The conditions that may give rise to this problem can include:
1. Genital tuberculosis (the TB infection that occurs in the genital tract)
2. Ectopic pregnancy (pregnancy in which the embryo places itself outside the uterus)
3. Tubal ligation removal
4. Complications related to surgery of the lower abdomen
5. Pelvic inflammatory disease (PID)
6. Uterine fibroids (benign growths that occur in the uterus)
7. Endometriosis (development of uterine tissue outside of the organ)
These disorders can lead to the development of scar tissue, adhesions, polyps or tumors to form inside the pathway. Additionally, the tubes can also get stuck to other body parts such as the ovaries, bladder, uterus and bowels. Two things can happen to the fallopian tubes, either they can become twisted or the tubes walls may stick together, leading to a complete blockage. Moreover, even if the fallopian tubes are partially damaged, they can remain open so as to enable pregnancy to occur, while increasing your risk for ectopic pregnancy.
Pelvic Inflammatory Disease is a common infection in the female reproductive organs like the ovaries, the uterus and the fallopian tubes and also the inside of the pelvis. If left untreated for a long time, PID can lead to severe problems like pregnancy complications, infertility and cancer.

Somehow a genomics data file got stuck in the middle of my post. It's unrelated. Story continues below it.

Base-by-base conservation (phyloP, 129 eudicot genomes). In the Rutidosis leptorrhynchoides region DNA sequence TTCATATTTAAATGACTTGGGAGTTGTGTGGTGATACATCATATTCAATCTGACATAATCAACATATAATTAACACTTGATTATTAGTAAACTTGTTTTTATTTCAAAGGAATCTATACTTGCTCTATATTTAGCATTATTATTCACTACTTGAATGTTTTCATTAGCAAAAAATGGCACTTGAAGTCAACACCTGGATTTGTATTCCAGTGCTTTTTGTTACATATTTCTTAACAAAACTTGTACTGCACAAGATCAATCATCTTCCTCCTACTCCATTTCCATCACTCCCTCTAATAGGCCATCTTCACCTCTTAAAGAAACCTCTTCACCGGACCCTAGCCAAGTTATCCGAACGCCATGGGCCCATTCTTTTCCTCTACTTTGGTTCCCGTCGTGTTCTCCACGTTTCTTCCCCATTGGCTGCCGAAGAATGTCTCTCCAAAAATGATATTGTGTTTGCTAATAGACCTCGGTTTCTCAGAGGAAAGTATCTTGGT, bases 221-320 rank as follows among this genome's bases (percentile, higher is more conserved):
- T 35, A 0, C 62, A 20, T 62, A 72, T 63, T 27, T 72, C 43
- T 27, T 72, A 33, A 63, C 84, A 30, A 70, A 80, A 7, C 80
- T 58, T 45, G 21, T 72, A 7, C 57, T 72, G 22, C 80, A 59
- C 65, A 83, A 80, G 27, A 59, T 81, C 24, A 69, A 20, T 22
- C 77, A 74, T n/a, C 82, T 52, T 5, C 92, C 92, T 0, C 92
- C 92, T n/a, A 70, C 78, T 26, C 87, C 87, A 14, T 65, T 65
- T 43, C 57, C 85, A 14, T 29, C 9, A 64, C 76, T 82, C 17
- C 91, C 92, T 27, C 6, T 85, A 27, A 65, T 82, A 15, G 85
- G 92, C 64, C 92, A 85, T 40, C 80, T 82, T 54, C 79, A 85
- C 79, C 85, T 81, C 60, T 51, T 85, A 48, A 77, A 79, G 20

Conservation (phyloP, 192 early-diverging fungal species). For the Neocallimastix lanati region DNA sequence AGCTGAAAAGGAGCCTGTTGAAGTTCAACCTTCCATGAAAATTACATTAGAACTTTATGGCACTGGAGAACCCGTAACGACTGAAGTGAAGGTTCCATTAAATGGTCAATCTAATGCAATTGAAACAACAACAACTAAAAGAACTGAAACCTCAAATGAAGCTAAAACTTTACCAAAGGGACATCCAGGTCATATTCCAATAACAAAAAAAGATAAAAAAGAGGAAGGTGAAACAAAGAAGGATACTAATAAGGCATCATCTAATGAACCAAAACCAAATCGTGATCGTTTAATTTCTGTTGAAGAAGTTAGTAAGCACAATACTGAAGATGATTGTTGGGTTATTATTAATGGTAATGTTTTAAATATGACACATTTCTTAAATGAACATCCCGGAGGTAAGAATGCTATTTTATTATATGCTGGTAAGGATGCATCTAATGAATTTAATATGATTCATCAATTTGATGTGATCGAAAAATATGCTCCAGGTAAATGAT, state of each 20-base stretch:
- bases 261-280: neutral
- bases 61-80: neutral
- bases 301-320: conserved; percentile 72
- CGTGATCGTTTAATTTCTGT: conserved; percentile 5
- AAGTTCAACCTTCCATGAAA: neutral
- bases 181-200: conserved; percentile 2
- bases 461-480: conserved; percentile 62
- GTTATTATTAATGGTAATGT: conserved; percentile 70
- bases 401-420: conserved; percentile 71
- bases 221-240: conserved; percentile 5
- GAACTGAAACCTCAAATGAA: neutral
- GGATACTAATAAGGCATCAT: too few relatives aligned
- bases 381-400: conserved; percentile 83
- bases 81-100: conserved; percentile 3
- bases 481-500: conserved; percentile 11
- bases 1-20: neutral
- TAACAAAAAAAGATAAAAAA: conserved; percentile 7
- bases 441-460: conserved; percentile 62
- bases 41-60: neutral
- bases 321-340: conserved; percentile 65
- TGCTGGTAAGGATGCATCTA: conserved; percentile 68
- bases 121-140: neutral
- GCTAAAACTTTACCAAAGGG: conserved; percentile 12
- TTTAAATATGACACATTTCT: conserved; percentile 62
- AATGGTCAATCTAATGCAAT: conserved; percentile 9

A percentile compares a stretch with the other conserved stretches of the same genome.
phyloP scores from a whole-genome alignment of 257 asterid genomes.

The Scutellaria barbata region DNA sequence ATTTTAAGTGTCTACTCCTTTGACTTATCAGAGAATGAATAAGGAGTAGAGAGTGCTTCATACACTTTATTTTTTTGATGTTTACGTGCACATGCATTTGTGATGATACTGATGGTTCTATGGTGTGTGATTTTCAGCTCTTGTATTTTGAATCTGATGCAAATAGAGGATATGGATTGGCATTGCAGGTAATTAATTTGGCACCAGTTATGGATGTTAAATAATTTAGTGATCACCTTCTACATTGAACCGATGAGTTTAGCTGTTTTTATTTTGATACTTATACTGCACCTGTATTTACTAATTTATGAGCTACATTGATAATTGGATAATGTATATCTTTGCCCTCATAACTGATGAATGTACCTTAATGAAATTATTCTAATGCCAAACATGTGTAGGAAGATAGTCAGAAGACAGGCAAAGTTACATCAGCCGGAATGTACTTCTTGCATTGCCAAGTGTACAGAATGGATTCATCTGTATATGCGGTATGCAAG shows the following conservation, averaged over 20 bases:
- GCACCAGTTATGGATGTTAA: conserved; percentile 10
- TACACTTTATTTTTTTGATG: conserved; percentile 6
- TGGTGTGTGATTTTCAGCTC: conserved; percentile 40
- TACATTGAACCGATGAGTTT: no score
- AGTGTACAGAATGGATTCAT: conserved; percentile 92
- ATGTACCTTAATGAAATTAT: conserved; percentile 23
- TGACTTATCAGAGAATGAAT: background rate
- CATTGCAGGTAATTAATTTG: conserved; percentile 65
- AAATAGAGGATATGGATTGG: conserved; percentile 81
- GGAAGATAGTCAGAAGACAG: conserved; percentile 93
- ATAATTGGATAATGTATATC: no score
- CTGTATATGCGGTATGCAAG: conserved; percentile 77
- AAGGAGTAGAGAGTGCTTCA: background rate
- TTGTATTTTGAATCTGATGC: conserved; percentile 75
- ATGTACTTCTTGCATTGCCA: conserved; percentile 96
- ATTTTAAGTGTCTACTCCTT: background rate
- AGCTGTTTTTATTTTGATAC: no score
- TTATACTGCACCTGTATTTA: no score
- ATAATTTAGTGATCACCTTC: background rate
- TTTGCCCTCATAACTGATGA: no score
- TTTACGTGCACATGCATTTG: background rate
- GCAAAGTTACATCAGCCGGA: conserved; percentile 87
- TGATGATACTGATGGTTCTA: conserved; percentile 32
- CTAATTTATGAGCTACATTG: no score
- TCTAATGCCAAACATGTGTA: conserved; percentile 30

Sexually Transmitted Diseases (STD) like chlamydia and gonorrhea produce vaginal bacteria which travel to the interior organs and cause PID. Having unprotected sexual contact with someone who has an STD is the most common cause of PID. Moreover, medical processes like abortion, miscarriage, childbirth, insertion of contraceptive devices can also lead to bacterial infection. Having sex with a number of different people, or having sex before the age of 20, or having had an STD in the past, also increase the chances of Pelvic Inflammatory Disease.